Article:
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Oral History Interview with Johnny A. Freeman, December 27, 1990. Interview M-0011. Southern Oral History Program Collection (#4007).
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  • Abstract
    Johnny A. Freeman became principal of Marie McIver High School in Littleton, North Carolina, in 1964 and stayed there for three years before moving to Burlington, North Carolina, eventually taking a position at Hugh M. Cummings High School, where he stayed for two decades. Freeman dealt with the turbulence of desegregation and its effects in Burlington, and while he maintained discipline during the desegregation process, he encountered some difficulties in its aftermath. He remembers an unequal black school system that relied on fundraisers to provide basic services to its students, but he also recalls a close-knit community that looked to educators as leaders and cheered for successful sports teams and a rousing band. Desegregation equalized facilities to some extent, Freeman recalls, but black educational traditions eroded. This interview reveals some of the complexities of the black community's response to desegregation through the eyes of one educator.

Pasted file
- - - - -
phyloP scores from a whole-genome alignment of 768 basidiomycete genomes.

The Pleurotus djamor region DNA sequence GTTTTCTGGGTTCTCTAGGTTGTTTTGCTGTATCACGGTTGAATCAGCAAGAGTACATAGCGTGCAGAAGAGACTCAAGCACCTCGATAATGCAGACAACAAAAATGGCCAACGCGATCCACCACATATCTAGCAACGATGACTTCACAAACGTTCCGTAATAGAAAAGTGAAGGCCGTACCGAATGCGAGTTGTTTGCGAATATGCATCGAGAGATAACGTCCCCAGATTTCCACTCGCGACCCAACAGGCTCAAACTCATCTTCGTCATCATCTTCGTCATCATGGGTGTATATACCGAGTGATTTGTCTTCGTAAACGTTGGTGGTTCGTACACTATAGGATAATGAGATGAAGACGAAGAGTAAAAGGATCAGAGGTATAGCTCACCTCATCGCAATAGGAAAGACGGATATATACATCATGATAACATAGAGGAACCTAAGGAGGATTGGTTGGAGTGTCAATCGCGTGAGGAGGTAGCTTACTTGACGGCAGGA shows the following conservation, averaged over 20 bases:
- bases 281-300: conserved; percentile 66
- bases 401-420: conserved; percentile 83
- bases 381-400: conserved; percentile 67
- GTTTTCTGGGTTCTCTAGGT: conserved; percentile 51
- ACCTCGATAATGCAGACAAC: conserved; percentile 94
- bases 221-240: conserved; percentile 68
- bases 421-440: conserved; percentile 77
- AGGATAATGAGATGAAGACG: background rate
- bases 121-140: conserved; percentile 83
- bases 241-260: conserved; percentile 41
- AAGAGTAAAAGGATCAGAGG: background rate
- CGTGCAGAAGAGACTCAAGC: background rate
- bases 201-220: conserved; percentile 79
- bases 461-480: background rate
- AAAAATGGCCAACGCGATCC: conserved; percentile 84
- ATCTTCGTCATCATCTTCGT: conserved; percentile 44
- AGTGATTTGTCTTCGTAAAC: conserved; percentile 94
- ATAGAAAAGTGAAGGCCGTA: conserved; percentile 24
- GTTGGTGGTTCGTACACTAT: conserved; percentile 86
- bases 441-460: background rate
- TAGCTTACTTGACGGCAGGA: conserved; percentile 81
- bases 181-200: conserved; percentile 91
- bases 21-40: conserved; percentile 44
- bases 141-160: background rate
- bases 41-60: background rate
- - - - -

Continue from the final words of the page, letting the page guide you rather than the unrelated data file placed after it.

Excerpts
  • Curbing demonstrations during desegregation
  • Desegregation brings in money, but also problems
  • Good and bad effects of desegregation
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  • Finding aid to the Southern Oral History Program Collection
  • Database of all Southern Oral History Program Collection interviews
  • Subjects
  • African American high school principals--North Carolina
  • The Southern Oral History Program transcripts presented here on Documenting the American South undergo an editorial process to remove transcription errors. Texts may differ from the original transcripts held by the Southern Historical Collection.

    Funding from the Institute for Museum and Library Services supported the electronic publication of this title.